“There was no other way out of that police station other than [to] sign that retraction statement. I thought, ‘As soon as I am outside this volatile environment I can sort this out.’ When you’re in that situation, the only sensible thing to do is to conform.” – Alleged Cyprus rape victim
This new documentary in ITV’s Exposure current affairs strand features the first television interview with a young British woman who says she was brutally gang-raped in Cyprus but ended up being prosecuted by the island’s authorities.
Fronted by ITV News anchor Julie Etchingham, this programme speaks exclusively to the woman, her mother, friends, and the man who stumbled upon her and the alleged rapists shortly after the crime is said to have taken place in Ayia Napa.
With new footage from the case, access to her friends’ text messages from the time, and contributions from expert lawyers, the programme asks what really happened that night, and explores whether the woman was subject to a miscarriage of justice after she apparently changed her story, saying the whole thing had been made up.
She received a suspended four-month jail sentence for ‘public mischief’ while the group of Israeli suspects walked free.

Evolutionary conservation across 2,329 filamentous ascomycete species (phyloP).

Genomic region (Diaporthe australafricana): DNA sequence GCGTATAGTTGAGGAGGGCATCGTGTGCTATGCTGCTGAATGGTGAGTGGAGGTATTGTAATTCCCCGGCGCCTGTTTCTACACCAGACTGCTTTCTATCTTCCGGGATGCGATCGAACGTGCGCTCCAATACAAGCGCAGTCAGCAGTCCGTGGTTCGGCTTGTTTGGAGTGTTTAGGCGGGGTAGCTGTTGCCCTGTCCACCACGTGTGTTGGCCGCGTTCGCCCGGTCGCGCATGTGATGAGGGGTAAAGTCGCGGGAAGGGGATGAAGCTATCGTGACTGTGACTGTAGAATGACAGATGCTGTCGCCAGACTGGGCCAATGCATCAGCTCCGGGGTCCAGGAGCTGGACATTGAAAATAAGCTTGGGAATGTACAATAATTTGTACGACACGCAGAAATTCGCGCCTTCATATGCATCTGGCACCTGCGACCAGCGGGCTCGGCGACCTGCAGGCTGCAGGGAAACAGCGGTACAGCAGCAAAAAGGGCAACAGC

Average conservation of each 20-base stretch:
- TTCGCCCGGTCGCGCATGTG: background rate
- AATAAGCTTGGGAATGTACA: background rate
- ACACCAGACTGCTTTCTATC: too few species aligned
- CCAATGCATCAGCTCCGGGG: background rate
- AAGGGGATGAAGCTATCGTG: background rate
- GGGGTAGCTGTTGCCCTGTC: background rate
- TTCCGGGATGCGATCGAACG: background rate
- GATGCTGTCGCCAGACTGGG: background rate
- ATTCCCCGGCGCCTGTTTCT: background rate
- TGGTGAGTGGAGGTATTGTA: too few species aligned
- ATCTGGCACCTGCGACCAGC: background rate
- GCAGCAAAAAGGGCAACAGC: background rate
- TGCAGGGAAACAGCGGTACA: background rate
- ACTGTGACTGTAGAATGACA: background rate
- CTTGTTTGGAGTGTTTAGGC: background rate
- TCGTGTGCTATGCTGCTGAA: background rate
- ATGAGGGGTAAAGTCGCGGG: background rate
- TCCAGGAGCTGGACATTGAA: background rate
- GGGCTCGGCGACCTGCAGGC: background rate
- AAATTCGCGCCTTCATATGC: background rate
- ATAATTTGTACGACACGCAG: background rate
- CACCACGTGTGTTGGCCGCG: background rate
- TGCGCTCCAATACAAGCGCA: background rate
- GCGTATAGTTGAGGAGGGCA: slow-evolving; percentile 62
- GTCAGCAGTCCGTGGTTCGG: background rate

But now back in Britain, she says she was denied a lawyer during police interrogations, her interviews were not recorded, and she was forced to alter her statement under pressure at a police station.
Her defence lawyer at trial, Nicoletta Charalambidou, says the island has a culture of not believing women’s claims of rape. She says: “I do not understand why it’s easier to believe that a woman was not raped, rather than believing she was raped. Because if you wanted to believe her… All the evidence was there to conclude that there was rape.”
The Cyprus police have said their investigation was handled with professionalism, and they deny improper conduct.
The woman hopes that if she is believed, she will finally achieve justice.